ROGIN: And if the hospitals can't pay, who pays? The states, right? So the federal government pays a lot less but everyone else could actually end up footing that bill.

ROMANS: You know, part of this is that this is a shell, right? It's what I think a lot of the public is getting its head around is that this was -- this was passed as a shell, right, to be filled by the Senate with other -- with other provisions. And I want you to listen to something that Rep. Chris Collins told Wolf yesterday that is exactly what the -- what the criticism was of Obamacare. It was oh, it was so big you didn't even read this bill. And now, you're hearing the same criticism and toRepublicans -- listen.


WOLF BLITZER, CNN ANCHOR, "THE SITUATION ROOM": Did you actually sit down and read the entire bill, plus all of the amendments?

REP. CHRIS COLLINS, (R) NEW YORK: I will fully admit, Wolf, I did not, but I can also assure you my staff did. We have to rely on our staff. I had many meetings within Energy and Commerce. We rely on our staff and we rely on our committees, and I'm comfortable that Iunderstand this bill in its entirety.


ROMANS: But we also just don't know what it's going to look like going forward, right?

ROGIN: Yes. I mean, it's sort of passive acknowledgment that no matter what the House passes, no matter what the Senate passes, the real action will be in this closed conference after the two chambers --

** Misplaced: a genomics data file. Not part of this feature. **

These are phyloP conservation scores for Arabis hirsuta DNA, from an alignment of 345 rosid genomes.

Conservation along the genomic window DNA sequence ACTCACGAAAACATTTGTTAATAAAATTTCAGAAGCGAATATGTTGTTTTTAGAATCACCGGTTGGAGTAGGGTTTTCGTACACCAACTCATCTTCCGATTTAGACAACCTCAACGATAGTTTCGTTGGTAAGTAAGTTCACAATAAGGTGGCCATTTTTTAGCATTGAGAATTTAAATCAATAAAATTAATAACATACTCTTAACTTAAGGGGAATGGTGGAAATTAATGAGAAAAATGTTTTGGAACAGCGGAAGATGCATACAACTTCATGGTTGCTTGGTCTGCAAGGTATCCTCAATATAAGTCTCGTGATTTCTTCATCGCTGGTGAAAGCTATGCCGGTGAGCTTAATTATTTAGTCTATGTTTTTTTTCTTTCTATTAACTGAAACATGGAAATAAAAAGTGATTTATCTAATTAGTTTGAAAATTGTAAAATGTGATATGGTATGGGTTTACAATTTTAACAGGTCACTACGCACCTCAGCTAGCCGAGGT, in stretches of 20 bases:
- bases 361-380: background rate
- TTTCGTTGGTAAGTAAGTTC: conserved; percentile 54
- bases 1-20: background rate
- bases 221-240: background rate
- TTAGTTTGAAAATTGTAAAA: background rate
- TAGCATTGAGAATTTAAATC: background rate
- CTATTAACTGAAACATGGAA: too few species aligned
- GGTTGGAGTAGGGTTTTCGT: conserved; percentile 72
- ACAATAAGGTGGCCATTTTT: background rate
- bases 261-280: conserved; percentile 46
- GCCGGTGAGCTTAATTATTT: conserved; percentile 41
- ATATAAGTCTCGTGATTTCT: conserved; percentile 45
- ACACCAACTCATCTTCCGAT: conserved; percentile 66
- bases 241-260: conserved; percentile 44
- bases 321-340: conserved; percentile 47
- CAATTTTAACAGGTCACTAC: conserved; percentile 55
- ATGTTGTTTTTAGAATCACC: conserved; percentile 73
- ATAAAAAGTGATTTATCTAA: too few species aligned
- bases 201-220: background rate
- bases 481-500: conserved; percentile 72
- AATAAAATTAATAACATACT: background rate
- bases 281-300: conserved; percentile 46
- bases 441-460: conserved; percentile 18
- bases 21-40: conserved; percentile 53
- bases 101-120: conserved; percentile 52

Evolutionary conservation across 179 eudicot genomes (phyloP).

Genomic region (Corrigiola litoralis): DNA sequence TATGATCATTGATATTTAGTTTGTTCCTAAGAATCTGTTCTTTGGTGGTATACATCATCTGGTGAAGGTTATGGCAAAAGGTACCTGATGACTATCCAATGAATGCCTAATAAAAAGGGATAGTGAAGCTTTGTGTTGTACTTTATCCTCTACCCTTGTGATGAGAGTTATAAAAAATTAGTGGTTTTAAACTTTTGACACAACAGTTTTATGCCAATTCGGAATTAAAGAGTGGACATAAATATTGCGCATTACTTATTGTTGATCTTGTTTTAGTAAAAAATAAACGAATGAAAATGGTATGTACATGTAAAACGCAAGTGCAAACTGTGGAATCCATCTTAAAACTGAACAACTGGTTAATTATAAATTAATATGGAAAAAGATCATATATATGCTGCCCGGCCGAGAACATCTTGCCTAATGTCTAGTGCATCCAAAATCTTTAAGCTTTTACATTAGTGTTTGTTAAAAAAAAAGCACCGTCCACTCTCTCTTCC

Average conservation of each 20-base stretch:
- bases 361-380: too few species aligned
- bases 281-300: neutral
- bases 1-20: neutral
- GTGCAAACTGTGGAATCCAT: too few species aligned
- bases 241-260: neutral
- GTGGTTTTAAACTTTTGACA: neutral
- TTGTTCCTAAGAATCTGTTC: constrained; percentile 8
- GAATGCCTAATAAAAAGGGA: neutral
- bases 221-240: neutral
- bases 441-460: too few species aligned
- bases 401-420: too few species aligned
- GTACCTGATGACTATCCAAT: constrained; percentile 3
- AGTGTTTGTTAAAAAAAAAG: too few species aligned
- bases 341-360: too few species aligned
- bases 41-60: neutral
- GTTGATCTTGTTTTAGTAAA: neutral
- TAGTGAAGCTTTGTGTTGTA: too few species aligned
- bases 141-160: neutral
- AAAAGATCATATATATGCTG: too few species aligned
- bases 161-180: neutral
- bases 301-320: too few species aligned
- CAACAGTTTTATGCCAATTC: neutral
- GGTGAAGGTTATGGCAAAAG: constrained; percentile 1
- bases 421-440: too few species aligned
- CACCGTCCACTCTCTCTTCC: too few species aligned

ROMANS: Right.

ROGIN: -- get together and the leadership and, you know, I'm sure a heavy dose of adult supervision from the administration, and then they'll come up with something that might not even have anything to do with what the House passed or what the Senate passed. So everyone's just trying to get to that and if they can get to that, then they'll do all this -- these back-room negotiations. And then they'll emerge with something and that something will either drastically and spectacularly fail or it will become the new law of the land. So I think everyone just wants to sort of move the process along and get to that point, and that's where the real action will be and that's totally unpredictable.

[05:40:03] BRIGGS: All right. Moving this story along, the president heads abroad soon. We learned yesterday that his first foreign trip will include Israel, Saudi Arabia, the Vatican. You've written extensively on the president wanting to try and solve the age- old mystery of Middle East peace and said the other day that well, it's not actually as difficult as past administrations might think. What approach will he take to this that several presidents past have failed?